Interactions between zoo-housed great apes and local wildlife
Article first published online: 9 MAR 2009
© 2009 Wiley-Liss, Inc.
American Journal of Primatology
Volume 71, Issue 6, pages 458–465, June 2009
How to Cite
Ross, S.R., Holmes, A.N. and Lonsdorf, E.V. (2009), Interactions between zoo-housed great apes and local wildlife. Am. J. Primatol., 71: 458–465. doi: 10.1002/ajp.20675
- Issue published online: 24 APR 2009
- Article first published online: 9 MAR 2009
- Manuscript Accepted: 8 FEB 2009
- Manuscript Revised: 15 JAN 2009
- Manuscript Received: 24 OCT 2008
- meat eating;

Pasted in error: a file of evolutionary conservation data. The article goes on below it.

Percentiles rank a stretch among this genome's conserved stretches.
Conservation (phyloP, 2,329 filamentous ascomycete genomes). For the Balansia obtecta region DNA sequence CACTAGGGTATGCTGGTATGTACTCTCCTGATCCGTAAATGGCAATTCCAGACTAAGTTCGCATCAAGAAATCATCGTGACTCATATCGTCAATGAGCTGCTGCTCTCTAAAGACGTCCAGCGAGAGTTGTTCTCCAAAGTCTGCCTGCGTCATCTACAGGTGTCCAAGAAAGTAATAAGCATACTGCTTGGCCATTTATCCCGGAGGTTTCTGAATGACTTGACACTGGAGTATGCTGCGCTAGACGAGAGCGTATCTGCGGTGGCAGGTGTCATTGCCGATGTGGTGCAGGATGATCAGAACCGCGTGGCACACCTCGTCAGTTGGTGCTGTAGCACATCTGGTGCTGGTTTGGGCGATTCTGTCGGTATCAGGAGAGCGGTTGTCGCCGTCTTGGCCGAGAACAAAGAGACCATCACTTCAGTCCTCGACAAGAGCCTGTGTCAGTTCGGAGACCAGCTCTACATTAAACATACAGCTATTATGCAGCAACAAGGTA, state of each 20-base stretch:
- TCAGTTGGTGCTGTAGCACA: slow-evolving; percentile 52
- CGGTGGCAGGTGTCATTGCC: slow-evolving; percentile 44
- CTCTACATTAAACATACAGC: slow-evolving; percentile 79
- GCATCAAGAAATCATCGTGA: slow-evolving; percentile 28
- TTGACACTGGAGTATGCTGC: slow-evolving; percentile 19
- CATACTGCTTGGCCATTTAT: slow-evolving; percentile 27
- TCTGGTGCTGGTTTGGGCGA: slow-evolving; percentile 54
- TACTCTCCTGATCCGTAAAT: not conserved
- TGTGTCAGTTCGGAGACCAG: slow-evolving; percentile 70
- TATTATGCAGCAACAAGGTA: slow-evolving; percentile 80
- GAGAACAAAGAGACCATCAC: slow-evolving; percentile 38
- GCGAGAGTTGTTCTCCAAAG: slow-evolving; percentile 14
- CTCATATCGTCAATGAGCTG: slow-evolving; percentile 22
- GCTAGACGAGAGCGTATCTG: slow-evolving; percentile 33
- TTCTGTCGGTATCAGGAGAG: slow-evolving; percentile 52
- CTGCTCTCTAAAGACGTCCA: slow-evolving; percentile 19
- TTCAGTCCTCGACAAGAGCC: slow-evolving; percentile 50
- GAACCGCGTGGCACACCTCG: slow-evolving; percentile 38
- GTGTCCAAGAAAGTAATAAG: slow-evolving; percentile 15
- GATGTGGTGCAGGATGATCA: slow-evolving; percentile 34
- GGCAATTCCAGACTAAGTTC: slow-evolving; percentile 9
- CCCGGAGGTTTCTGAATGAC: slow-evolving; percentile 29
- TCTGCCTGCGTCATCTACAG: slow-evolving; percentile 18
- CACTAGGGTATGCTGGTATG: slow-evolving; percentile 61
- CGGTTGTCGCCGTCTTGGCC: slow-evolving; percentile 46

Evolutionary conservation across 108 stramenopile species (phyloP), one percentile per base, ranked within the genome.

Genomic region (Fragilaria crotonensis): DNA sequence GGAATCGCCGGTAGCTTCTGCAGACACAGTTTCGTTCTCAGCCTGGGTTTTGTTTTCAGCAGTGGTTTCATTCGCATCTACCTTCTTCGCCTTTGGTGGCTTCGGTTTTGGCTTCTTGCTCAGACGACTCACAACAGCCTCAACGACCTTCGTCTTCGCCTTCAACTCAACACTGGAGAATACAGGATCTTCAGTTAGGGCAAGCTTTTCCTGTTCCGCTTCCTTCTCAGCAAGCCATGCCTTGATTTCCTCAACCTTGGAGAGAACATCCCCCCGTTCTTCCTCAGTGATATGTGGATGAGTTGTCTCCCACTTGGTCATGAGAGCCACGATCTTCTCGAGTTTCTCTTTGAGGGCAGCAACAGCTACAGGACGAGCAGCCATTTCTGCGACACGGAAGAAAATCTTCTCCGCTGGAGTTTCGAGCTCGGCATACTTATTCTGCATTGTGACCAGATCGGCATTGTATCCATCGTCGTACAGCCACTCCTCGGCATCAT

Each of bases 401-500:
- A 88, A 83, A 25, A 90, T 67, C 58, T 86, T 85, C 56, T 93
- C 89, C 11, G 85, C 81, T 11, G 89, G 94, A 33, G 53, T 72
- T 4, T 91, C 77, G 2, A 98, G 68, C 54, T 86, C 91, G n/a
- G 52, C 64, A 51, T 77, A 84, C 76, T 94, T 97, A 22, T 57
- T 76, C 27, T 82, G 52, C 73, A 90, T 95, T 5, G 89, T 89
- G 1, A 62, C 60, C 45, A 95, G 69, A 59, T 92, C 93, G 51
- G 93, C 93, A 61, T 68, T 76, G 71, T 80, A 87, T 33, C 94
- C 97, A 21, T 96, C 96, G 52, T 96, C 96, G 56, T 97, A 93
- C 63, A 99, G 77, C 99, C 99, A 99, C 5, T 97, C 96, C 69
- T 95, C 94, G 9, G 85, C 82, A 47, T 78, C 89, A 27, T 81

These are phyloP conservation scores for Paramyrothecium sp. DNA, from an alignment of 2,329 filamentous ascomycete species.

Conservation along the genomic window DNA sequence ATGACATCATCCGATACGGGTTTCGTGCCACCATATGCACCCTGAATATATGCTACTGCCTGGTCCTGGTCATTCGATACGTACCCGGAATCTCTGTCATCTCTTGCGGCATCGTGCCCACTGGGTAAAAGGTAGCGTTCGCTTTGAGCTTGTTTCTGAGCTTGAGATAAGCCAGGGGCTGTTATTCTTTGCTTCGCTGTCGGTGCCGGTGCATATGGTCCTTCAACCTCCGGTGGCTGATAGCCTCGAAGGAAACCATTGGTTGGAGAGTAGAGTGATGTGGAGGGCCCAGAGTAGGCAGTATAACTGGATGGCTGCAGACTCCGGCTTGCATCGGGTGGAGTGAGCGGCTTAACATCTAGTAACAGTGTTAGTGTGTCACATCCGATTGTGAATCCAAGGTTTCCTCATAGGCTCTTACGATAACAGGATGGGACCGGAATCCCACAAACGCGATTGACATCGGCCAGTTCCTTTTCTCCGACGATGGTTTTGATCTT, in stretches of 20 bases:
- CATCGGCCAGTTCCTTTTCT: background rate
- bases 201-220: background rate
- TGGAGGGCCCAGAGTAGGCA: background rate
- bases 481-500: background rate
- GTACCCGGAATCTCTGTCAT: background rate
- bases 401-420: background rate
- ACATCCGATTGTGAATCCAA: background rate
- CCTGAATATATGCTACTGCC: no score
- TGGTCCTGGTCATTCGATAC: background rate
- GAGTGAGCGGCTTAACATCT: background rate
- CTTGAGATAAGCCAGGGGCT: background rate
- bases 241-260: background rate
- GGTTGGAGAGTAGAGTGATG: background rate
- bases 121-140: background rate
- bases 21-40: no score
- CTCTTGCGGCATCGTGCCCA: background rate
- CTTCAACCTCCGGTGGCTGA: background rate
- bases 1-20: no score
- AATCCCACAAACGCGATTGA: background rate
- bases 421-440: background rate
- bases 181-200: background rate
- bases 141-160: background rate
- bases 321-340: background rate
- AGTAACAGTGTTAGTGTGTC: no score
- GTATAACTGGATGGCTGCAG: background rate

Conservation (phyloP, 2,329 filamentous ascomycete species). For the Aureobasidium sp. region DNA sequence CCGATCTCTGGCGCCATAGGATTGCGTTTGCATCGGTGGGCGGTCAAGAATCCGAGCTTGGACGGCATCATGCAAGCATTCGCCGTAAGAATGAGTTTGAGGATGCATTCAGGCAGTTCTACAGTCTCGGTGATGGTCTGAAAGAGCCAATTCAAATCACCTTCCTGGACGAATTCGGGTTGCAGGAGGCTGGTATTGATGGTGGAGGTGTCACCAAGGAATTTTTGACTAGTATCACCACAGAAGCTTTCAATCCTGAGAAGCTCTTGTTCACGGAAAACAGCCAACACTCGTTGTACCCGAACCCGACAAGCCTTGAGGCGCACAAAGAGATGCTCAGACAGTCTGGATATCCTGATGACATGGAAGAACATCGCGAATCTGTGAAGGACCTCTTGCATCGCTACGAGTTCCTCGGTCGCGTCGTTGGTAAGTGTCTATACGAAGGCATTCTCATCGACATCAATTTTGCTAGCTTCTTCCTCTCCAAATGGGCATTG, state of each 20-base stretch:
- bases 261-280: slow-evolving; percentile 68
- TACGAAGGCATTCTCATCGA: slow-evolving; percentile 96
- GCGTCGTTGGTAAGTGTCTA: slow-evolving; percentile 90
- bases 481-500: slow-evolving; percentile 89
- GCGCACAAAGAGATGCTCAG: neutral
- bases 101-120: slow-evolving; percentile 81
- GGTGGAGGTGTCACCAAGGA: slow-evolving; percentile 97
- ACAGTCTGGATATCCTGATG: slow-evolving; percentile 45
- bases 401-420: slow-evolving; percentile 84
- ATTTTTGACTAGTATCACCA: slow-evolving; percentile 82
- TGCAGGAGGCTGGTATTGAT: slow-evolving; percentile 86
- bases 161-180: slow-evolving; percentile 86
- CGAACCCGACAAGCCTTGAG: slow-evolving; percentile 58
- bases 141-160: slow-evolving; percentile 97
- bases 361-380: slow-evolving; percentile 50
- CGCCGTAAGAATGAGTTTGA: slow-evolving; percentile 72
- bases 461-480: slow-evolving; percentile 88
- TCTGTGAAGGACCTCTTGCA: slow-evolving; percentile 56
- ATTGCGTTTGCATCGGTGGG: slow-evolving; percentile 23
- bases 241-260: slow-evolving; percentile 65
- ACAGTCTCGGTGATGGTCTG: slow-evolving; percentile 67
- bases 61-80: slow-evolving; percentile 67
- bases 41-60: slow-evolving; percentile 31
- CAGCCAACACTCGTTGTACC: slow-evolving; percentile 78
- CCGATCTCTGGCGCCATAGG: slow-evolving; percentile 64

Although there are published reports of wild chimpanzees, bonobos, and orangutans hunting and consuming vertebrate prey, data pertaining to captive apes remain sparse. In this survey-based study, we evaluate the prevalence and nature of interactions between captive great apes and various indigenous wildlife species that range into their enclosures in North America. Our hypotheses were threefold: (a) facilities housing chimpanzees will report the most frequent and most aggressive interactions with local wildlife; (b) facilities housing orangutans and bonobos will report intermediate frequencies of these interactions with low levels of aggression and killing; and (c) facilities housing gorillas will report the lowest frequency of interactions and no reports of killing local wildlife. Chimpanzees and bonobos demonstrated the most aggressive behavior toward wildlife, which matched our predictions for chimpanzees, but not bonobos. This fits well with expectations for chimpanzees based on their natural history of hunting and consuming prey in wild settings, and also supports new field data on bonobos. Captive gorillas and orangutans were reported to be much less likely to chase, catch and kill wildlife than chimpanzees and bonobos. Gorillas were the least likely to engage in aggressive interactions with local wildlife, matching our predictions based on natural history. However unlike wild gorillas, captive gorillas were reported to kill (and in one case, eat) local wildlife. These results suggest that some behavioral patterns seen in captive groups of apes may be useful for modeling corresponding activities in the wild that may not be as easily observed and quantified. Furthermore, the data highlight the potential for disease transmission in some captive settings, and we outline the associated implications for ape health and safety. Am. J. Primatol. 71:458–465, 2009. © 2009 Wiley-Liss, Inc.